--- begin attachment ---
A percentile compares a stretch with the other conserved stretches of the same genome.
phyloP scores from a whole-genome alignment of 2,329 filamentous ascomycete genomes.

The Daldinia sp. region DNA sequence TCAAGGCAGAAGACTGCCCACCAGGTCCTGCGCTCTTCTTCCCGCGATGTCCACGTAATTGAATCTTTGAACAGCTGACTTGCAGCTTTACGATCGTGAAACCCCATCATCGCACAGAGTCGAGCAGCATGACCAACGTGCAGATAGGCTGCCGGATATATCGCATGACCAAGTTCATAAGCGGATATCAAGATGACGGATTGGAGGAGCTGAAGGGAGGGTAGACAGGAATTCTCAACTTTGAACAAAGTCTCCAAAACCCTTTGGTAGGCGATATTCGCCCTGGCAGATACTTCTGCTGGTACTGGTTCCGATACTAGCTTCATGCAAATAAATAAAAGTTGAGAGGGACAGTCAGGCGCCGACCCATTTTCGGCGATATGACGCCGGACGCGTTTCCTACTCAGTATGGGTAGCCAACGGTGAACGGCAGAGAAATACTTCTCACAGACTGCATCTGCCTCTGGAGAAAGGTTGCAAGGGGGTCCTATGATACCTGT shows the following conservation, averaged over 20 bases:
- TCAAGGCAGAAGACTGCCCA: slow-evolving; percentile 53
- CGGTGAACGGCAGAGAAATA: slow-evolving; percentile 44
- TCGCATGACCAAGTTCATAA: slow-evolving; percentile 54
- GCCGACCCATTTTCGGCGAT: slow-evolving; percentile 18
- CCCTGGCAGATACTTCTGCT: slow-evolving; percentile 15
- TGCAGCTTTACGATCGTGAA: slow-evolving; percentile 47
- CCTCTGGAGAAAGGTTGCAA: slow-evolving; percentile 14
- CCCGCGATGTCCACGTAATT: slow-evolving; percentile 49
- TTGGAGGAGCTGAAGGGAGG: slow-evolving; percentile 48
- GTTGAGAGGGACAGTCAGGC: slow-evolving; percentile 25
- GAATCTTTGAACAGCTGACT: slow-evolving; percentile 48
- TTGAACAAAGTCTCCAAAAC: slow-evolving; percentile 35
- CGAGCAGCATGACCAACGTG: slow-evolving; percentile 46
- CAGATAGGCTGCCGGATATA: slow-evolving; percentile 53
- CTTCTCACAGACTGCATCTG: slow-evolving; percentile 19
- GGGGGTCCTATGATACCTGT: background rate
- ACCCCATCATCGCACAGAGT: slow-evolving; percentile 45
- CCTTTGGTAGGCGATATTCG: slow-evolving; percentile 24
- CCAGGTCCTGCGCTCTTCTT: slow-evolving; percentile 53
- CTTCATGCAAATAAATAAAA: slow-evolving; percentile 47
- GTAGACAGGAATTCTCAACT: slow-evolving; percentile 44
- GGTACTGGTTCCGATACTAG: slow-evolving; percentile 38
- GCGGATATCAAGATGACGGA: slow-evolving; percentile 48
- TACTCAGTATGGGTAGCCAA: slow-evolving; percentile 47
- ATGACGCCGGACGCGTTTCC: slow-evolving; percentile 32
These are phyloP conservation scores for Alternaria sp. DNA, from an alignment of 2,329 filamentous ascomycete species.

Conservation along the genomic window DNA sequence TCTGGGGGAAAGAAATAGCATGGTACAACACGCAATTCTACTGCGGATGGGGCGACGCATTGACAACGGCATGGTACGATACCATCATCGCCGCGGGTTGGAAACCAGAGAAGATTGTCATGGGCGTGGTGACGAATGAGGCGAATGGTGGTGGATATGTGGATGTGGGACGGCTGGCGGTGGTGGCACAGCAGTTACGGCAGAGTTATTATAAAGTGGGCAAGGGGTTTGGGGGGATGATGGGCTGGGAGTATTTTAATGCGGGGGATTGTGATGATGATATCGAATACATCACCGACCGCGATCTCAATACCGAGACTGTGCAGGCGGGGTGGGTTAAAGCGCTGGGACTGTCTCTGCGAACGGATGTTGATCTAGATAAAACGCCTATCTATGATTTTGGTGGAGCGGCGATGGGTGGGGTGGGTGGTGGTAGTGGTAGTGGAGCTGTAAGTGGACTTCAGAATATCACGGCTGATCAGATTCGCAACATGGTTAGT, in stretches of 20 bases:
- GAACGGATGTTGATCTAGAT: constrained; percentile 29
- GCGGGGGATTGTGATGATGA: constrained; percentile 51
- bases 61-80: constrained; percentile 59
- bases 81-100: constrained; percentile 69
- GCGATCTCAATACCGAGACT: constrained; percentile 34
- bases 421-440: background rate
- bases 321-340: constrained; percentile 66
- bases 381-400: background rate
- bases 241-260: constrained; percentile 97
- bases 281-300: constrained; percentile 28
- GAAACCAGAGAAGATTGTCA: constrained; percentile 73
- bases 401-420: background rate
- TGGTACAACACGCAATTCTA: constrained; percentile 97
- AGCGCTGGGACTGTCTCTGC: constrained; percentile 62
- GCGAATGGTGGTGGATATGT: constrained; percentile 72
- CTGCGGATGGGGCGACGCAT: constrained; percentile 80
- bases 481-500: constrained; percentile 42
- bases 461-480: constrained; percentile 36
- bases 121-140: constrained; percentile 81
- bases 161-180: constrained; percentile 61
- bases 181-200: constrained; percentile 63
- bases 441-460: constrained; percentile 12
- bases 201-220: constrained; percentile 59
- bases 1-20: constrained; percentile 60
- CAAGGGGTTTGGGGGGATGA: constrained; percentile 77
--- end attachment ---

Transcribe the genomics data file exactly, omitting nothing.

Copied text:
A percentile compares a stretch with the other conserved stretches of the same genome.
phyloP scores from a whole-genome alignment of 2,329 filamentous ascomycete genomes.

The Daldinia sp. region DNA sequence TCAAGGCAGAAGACTGCCCACCAGGTCCTGCGCTCTTCTTCCCGCGATGTCCACGTAATTGAATCTTTGAACAGCTGACTTGCAGCTTTACGATCGTGAAACCCCATCATCGCACAGAGTCGAGCAGCATGACCAACGTGCAGATAGGCTGCCGGATATATCGCATGACCAAGTTCATAAGCGGATATCAAGATGACGGATTGGAGGAGCTGAAGGGAGGGTAGACAGGAATTCTCAACTTTGAACAAAGTCTCCAAAACCCTTTGGTAGGCGATATTCGCCCTGGCAGATACTTCTGCTGGTACTGGTTCCGATACTAGCTTCATGCAAATAAATAAAAGTTGAGAGGGACAGTCAGGCGCCGACCCATTTTCGGCGATATGACGCCGGACGCGTTTCCTACTCAGTATGGGTAGCCAACGGTGAACGGCAGAGAAATACTTCTCACAGACTGCATCTGCCTCTGGAGAAAGGTTGCAAGGGGGTCCTATGATACCTGT shows the following conservation, averaged over 20 bases:
- TCAAGGCAGAAGACTGCCCA: slow-evolving; percentile 53
- CGGTGAACGGCAGAGAAATA: slow-evolving; percentile 44
- TCGCATGACCAAGTTCATAA: slow-evolving; percentile 54
- GCCGACCCATTTTCGGCGAT: slow-evolving; percentile 18
- CCCTGGCAGATACTTCTGCT: slow-evolving; percentile 15
- TGCAGCTTTACGATCGTGAA: slow-evolving; percentile 47
- CCTCTGGAGAAAGGTTGCAA: slow-evolving; percentile 14
- CCCGCGATGTCCACGTAATT: slow-evolving; percentile 49
- TTGGAGGAGCTGAAGGGAGG: slow-evolving; percentile 48
- GTTGAGAGGGACAGTCAGGC: slow-evolving; percentile 25
- GAATCTTTGAACAGCTGACT: slow-evolving; percentile 48
- TTGAACAAAGTCTCCAAAAC: slow-evolving; percentile 35
- CGAGCAGCATGACCAACGTG: slow-evolving; percentile 46
- CAGATAGGCTGCCGGATATA: slow-evolving; percentile 53
- CTTCTCACAGACTGCATCTG: slow-evolving; percentile 19
- GGGGGTCCTATGATACCTGT: background rate
- ACCCCATCATCGCACAGAGT: slow-evolving; percentile 45
- CCTTTGGTAGGCGATATTCG: slow-evolving; percentile 24
- CCAGGTCCTGCGCTCTTCTT: slow-evolving; percentile 53
- CTTCATGCAAATAAATAAAA: slow-evolving; percentile 47
- GTAGACAGGAATTCTCAACT: slow-evolving; percentile 44
- GGTACTGGTTCCGATACTAG: slow-evolving; percentile 38
- GCGGATATCAAGATGACGGA: slow-evolving; percentile 48
- TACTCAGTATGGGTAGCCAA: slow-evolving; percentile 47
- ATGACGCCGGACGCGTTTCC: slow-evolving; percentile 32
These are phyloP conservation scores for Alternaria sp. DNA, from an alignment of 2,329 filamentous ascomycete species.

Conservation along the genomic window DNA sequence TCTGGGGGAAAGAAATAGCATGGTACAACACGCAATTCTACTGCGGATGGGGCGACGCATTGACAACGGCATGGTACGATACCATCATCGCCGCGGGTTGGAAACCAGAGAAGATTGTCATGGGCGTGGTGACGAATGAGGCGAATGGTGGTGGATATGTGGATGTGGGACGGCTGGCGGTGGTGGCACAGCAGTTACGGCAGAGTTATTATAAAGTGGGCAAGGGGTTTGGGGGGATGATGGGCTGGGAGTATTTTAATGCGGGGGATTGTGATGATGATATCGAATACATCACCGACCGCGATCTCAATACCGAGACTGTGCAGGCGGGGTGGGTTAAAGCGCTGGGACTGTCTCTGCGAACGGATGTTGATCTAGATAAAACGCCTATCTATGATTTTGGTGGAGCGGCGATGGGTGGGGTGGGTGGTGGTAGTGGTAGTGGAGCTGTAAGTGGACTTCAGAATATCACGGCTGATCAGATTCGCAACATGGTTAGT, in stretches of 20 bases:
- GAACGGATGTTGATCTAGAT: constrained; percentile 29
- GCGGGGGATTGTGATGATGA: constrained; percentile 51
- bases 61-80: constrained; percentile 59
- bases 81-100: constrained; percentile 69
- GCGATCTCAATACCGAGACT: constrained; percentile 34
- bases 421-440: background rate
- bases 321-340: constrained; percentile 66
- bases 381-400: background rate
- bases 241-260: constrained; percentile 97
- bases 281-300: constrained; percentile 28
- GAAACCAGAGAAGATTGTCA: constrained; percentile 73
- bases 401-420: background rate
- TGGTACAACACGCAATTCTA: constrained; percentile 97
- AGCGCTGGGACTGTCTCTGC: constrained; percentile 62
- GCGAATGGTGGTGGATATGT: constrained; percentile 72
- CTGCGGATGGGGCGACGCAT: constrained; percentile 80
- bases 481-500: constrained; percentile 42
- bases 461-480: constrained; percentile 36
- bases 121-140: constrained; percentile 81
- bases 161-180: constrained; percentile 61
- bases 181-200: constrained; percentile 63
- bases 441-460: constrained; percentile 12
- bases 201-220: constrained; percentile 59
- bases 1-20: constrained; percentile 60
- CAAGGGGTTTGGGGGGATGA: constrained; percentile 77